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|Title:||Measurement Standards in Chemistry|
|Citation:||GIT Laboratory Journal no. 3-4 p. 42-44|
|Publisher:||GIT VERLAG GmbH|
|Type:||Articles in periodicals and books|
|Abstract:||Thousands of chemical measurements are performed everywhere and every day. Their results provide the basis for decisions on industrial products and processes, trade, health care, food safety or compliance with other legislative thresholds. Therefore, these data have to be reliable and comparable between laboratories and over time. For achieving comparability of measurement results between ('measurand') is always appropriately related to the same measurement scale, measurement standards are needed. The English word "standard" is used with two different meanings: for documents which are describing how the measurement procedure has to be performed to achieve comparable data (German "Norm") and for materials that realize a given quantity (French "étalon"), such as lead concentration in water. Only the latter meaning is considered in the following. Measurement standards for modern chemical analysis are far more complex than classical physical standards such as the kilogram. They had been and are developed, produced and disseminated by and increasing number of commercial and public entities.|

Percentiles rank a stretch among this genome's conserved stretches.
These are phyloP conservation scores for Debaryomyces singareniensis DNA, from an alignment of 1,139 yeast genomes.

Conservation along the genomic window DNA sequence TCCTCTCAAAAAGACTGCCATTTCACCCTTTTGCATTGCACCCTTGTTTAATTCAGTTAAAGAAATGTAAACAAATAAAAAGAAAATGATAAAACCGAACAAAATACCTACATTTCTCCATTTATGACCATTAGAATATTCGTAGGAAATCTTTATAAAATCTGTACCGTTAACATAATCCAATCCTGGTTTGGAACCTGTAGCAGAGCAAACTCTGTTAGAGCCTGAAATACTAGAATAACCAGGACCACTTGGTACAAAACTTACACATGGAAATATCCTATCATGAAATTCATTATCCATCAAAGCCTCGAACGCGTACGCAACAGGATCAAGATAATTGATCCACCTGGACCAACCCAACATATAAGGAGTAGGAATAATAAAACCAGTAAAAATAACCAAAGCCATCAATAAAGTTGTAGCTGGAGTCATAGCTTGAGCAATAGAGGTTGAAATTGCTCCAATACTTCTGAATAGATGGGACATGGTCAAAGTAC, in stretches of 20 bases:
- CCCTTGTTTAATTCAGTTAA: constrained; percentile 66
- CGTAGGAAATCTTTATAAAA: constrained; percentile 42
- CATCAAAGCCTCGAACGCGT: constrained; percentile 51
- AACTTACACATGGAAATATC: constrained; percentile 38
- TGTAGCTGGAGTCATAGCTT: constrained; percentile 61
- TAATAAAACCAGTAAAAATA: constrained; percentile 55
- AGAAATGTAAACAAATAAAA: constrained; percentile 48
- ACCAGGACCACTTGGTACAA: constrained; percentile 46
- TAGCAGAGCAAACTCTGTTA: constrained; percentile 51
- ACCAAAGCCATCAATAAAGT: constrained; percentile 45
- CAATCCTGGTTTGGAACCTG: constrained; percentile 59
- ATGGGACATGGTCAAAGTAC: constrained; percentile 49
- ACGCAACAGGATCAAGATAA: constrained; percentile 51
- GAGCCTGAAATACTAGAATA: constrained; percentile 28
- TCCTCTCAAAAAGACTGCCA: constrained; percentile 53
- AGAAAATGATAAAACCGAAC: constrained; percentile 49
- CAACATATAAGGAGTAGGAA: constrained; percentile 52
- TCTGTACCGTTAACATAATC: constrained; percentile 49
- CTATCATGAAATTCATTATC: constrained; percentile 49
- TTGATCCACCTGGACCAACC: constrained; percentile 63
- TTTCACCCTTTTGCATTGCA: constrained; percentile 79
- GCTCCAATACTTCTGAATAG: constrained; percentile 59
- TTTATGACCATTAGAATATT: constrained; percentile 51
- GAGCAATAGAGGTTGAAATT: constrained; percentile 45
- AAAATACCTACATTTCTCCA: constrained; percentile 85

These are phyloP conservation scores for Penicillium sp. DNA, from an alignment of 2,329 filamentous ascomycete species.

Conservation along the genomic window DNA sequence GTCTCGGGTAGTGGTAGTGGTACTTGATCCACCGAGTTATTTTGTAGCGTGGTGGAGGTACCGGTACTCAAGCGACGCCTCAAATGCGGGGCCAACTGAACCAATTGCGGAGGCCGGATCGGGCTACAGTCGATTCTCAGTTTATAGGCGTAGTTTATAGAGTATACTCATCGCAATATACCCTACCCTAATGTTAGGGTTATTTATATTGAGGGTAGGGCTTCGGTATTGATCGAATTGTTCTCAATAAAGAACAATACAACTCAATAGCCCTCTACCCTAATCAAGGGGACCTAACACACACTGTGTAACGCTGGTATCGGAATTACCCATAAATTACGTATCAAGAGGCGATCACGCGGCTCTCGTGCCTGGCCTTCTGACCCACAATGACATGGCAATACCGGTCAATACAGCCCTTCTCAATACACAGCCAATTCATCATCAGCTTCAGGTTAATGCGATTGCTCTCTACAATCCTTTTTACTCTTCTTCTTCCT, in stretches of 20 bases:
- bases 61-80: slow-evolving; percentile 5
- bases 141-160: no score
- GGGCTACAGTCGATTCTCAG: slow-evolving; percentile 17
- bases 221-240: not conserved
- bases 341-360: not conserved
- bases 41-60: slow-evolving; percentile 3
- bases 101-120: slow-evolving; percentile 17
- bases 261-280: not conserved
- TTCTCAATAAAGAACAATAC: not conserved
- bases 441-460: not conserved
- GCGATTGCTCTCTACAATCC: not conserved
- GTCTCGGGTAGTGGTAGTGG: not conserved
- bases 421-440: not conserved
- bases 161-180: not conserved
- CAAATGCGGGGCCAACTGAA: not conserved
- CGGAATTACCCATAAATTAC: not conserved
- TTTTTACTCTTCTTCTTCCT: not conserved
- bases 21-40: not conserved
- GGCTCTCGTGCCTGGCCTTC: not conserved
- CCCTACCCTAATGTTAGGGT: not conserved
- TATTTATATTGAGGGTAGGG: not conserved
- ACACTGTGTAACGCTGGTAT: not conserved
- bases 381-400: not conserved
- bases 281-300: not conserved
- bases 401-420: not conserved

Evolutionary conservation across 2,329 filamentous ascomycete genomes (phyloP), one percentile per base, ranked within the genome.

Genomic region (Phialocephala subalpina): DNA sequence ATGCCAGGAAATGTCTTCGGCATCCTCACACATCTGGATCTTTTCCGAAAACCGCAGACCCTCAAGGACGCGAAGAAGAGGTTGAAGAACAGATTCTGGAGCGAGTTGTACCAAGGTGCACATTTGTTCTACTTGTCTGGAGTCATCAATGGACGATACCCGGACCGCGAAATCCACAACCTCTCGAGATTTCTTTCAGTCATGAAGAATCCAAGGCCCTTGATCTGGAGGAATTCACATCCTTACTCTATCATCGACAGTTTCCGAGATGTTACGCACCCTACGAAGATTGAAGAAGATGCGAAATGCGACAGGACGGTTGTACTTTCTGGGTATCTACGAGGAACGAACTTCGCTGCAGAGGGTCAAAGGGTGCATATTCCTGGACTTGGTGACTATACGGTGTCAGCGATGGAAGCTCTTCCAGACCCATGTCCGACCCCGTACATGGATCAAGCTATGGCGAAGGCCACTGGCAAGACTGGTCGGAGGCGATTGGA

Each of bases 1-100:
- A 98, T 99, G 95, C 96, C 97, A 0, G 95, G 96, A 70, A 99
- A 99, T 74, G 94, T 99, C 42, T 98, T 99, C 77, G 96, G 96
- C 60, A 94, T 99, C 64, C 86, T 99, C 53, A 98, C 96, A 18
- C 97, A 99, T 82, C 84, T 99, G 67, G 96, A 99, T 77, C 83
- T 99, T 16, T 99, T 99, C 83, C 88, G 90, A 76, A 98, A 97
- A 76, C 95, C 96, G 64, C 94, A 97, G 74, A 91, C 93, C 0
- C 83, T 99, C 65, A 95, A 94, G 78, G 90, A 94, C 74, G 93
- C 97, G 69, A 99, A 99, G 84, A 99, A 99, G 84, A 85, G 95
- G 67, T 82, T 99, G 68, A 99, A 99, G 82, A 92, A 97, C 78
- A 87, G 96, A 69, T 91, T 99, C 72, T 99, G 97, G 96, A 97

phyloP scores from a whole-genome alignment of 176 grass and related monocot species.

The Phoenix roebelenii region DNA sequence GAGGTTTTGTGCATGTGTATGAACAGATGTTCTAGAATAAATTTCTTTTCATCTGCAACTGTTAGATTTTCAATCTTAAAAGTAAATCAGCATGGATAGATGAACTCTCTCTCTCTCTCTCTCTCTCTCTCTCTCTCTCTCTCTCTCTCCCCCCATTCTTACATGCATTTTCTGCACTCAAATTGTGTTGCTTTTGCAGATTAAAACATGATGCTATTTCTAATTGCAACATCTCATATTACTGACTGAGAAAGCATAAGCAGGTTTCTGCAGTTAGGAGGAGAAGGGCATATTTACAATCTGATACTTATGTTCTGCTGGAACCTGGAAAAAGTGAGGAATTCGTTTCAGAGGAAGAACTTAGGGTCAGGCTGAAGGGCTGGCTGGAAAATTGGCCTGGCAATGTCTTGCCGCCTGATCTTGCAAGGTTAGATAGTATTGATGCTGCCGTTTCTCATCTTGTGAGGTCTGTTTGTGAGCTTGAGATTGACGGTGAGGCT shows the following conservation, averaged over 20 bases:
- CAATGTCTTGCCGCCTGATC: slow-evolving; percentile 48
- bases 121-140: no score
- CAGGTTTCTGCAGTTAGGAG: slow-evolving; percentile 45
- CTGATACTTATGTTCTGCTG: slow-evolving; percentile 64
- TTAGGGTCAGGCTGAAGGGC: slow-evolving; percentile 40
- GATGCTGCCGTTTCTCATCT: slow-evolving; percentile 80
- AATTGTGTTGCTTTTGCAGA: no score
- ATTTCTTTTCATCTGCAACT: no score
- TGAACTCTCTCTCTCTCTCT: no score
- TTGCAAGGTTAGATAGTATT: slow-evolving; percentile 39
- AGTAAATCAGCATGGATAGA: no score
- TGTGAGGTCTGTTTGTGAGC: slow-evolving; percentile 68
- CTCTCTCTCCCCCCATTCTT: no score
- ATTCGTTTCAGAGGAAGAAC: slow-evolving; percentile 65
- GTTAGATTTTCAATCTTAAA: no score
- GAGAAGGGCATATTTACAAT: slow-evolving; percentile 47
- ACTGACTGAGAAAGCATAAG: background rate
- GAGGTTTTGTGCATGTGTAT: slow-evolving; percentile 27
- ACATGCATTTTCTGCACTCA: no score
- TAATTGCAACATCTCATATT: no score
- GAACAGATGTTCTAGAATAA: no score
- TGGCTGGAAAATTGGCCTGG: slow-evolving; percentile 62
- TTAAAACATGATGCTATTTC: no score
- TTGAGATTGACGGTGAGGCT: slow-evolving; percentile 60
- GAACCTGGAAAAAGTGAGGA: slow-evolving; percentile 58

|JRC Directorate:||Health, Consumers and Reference Materials|
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